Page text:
The tide, it seems, has finally turned
For the first time this year we've had something to cheer about.
Last week the JSE surged 6%, eradicating two months of losses accumulated since the beginning of January. We're still a few percentage points down from our April 2015 peaks, but, at least, we seemed to have checked the corrosive decline in sentiment that contributed to our market's worst calendar start in decades.
What's notable is that the rush up in share prices was propelled by mining shares, a segment of the market that was responsible for the JSE's feeble performance in 2015. Slumping commodity prices, the outcome of a slowdown in demand from China - the world's biggest consumer of materials - and mounting supply wrecked the outlook for mining profits, igniting a sell-off in shares that took the JSE's resource index down 40%.
More remarkable is that the recent 20% or so recovery in the resource index, admittedly off a low base, followed soon after the world's leading commodity producers released financials that highlighted distressing conditions in the industry.
BHP Billiton, the world's largest mining business, slashed its dividend after recording a $5.7-billion first-half loss, largely the upshot of a colossal write-down of its energy assets. Management tried to assure investors by promising to assume a path that would safeguard the group's balance sheet in what they expect will be a prolonged period of low commodity prices.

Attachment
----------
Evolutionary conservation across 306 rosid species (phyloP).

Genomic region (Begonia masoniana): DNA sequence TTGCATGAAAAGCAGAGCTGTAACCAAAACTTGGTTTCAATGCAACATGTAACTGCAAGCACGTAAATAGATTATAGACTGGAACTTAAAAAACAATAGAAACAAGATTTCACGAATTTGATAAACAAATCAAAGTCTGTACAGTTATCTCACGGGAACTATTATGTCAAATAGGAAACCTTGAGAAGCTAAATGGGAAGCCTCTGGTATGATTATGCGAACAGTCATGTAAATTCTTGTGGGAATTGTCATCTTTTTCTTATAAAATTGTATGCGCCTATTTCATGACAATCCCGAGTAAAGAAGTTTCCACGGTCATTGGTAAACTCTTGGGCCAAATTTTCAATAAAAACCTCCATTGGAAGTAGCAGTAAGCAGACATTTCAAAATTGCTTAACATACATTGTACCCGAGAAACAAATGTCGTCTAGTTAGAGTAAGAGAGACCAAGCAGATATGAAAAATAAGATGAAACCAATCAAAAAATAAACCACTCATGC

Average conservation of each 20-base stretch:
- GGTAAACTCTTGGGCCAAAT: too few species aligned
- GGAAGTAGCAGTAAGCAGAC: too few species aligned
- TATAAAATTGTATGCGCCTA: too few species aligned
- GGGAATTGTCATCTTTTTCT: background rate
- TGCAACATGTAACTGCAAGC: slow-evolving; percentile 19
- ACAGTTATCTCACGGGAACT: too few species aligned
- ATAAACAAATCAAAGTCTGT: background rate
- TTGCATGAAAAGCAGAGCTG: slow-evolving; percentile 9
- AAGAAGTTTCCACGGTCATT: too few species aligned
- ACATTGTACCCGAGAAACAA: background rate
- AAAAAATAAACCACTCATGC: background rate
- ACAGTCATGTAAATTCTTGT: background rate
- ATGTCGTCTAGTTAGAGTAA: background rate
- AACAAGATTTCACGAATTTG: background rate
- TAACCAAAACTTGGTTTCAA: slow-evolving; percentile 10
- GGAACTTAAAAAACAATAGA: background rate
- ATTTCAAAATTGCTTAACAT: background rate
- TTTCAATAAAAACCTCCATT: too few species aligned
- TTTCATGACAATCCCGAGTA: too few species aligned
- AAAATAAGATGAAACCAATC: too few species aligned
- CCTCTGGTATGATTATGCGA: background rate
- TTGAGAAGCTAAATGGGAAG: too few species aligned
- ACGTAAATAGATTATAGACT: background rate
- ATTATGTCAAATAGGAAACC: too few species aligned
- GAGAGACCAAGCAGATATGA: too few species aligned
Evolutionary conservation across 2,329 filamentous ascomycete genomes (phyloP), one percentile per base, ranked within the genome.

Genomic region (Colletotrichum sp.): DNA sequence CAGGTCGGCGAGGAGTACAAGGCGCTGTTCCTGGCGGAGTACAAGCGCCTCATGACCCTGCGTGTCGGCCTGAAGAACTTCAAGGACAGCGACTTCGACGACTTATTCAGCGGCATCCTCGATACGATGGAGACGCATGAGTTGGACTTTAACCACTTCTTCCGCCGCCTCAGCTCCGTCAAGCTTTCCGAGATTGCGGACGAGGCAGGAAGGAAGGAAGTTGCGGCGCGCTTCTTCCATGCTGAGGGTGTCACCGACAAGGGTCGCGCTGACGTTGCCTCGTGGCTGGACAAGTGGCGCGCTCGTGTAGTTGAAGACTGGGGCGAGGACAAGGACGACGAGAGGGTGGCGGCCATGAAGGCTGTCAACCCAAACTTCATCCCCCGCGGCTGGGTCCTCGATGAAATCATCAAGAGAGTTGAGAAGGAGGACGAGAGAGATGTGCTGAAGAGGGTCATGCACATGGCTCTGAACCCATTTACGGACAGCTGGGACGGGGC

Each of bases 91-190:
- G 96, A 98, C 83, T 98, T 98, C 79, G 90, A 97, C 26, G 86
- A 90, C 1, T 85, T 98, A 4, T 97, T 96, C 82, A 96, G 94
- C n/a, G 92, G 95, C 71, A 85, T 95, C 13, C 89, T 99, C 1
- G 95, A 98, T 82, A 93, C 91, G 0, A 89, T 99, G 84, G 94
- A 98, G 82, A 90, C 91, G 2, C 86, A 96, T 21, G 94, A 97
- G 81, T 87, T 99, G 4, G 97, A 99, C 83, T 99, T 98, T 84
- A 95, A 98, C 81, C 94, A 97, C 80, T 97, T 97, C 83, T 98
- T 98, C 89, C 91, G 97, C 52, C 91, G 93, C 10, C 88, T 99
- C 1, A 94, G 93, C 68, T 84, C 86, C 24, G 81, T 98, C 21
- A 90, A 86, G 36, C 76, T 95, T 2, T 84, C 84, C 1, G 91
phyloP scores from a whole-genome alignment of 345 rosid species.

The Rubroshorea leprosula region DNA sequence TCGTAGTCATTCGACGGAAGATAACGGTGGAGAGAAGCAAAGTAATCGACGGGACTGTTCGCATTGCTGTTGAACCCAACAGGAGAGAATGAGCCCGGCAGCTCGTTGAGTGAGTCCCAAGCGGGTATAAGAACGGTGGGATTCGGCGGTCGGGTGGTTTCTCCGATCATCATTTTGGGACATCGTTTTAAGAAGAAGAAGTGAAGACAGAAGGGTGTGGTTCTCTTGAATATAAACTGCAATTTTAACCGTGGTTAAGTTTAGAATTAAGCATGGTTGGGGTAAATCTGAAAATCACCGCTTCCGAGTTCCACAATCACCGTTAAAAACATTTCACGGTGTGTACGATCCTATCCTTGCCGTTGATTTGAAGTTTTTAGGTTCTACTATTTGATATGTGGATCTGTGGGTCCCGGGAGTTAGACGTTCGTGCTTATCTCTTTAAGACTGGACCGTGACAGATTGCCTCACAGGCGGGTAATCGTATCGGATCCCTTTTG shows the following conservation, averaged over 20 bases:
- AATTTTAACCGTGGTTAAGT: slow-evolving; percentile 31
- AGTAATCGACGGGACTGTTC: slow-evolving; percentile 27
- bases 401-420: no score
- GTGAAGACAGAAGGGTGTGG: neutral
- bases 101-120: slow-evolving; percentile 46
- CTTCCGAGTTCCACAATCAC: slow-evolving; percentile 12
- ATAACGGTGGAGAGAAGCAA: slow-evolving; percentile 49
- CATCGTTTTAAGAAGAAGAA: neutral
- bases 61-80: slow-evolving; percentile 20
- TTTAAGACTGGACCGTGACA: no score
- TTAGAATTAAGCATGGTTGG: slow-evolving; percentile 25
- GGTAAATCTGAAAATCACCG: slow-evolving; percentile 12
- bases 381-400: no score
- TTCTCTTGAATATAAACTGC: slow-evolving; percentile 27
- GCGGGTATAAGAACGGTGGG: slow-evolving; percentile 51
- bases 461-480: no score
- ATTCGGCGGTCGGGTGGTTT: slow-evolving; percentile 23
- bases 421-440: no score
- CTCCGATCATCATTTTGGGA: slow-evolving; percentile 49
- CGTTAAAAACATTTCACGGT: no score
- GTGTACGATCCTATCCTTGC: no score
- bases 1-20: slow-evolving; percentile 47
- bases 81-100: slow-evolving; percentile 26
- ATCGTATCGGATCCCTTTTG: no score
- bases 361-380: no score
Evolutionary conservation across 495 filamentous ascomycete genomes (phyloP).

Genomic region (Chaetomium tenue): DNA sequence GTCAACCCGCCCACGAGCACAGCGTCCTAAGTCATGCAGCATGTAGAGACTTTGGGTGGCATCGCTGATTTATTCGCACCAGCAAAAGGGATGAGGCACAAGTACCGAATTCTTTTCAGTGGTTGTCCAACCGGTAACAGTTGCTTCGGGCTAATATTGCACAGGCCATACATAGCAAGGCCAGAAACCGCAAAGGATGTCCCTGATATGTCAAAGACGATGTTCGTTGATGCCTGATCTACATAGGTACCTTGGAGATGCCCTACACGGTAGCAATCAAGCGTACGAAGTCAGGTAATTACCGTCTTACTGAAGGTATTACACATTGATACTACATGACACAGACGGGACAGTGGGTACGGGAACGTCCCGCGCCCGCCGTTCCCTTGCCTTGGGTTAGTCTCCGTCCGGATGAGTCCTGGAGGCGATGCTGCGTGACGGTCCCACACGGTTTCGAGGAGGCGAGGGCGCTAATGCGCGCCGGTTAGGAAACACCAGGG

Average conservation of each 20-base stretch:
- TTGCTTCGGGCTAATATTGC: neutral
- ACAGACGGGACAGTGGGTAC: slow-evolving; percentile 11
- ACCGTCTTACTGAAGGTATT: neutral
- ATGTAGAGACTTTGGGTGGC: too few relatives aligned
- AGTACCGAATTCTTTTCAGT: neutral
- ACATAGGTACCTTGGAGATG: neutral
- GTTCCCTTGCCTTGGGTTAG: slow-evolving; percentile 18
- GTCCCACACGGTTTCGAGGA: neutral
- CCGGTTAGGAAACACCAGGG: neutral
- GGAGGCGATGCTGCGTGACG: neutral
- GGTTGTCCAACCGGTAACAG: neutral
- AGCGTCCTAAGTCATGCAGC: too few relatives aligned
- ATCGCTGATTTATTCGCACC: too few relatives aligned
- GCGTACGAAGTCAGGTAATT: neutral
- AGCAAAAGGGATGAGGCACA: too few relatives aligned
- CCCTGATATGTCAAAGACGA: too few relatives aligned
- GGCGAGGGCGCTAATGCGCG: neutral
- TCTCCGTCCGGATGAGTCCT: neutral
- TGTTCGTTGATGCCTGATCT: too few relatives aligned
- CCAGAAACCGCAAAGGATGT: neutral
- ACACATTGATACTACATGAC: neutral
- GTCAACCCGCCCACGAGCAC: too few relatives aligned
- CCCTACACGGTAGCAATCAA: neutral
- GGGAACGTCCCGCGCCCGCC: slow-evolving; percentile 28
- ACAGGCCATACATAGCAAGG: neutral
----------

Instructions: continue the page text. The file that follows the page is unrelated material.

Other majors, including Rio Tinto and Glencore, are conserving cash by reducing operating costs, abandoning low margin operations and cutting back capital expenditure on existing projects in an endeavour to position themselves better to survive an extended downturn in prices as China shifts its priorities away from developing its infrastructure to advancing its service economy.
It is not only the operators that remain cautious. Rating agency Moody's recently cut Anglo American's credit rating to junk after the miner reported a $5.5-billion loss in 2015, its fourth consecutive year of declines. Management's life-sustaining plan will focus on lowering debt, increasing productivity in key operations and reducing its number of mines to 16 from 65 in 2013. Moody's believes the current environment is not a normal cyclical downturn but a fundamental shift in the prospects for the global mining sector.
Yet, Anglo America's share price has roared in the past few weeks, doubling from its recent lows and piloting the extraordinary rebound in the resource sector.
I have the utmost respect for the market as a discounter of news. One of the surest signals of an impending change in direction is when good news no longer pushes share prices up, or when bad news no longer pulls share prices lower. The pace of the recovery in mining shares is making me question whether or not the worst is over. Despite increasing inventory levels, oil prices have steadied, iron ore and copper prices have moved higher on Chinese restocking, and Ivan Glasenberg, Glencore's CEO, recently advised analysts that he believed commodity prices had bottomed.
My instinct warns me that it might be too early to call an end to the commodity slump, but, at the back of my mind, is a nagging thought that the commodity run might be telling us that, maybe, a broader economic recovery is on the way. Now that would be something really big to celebrate.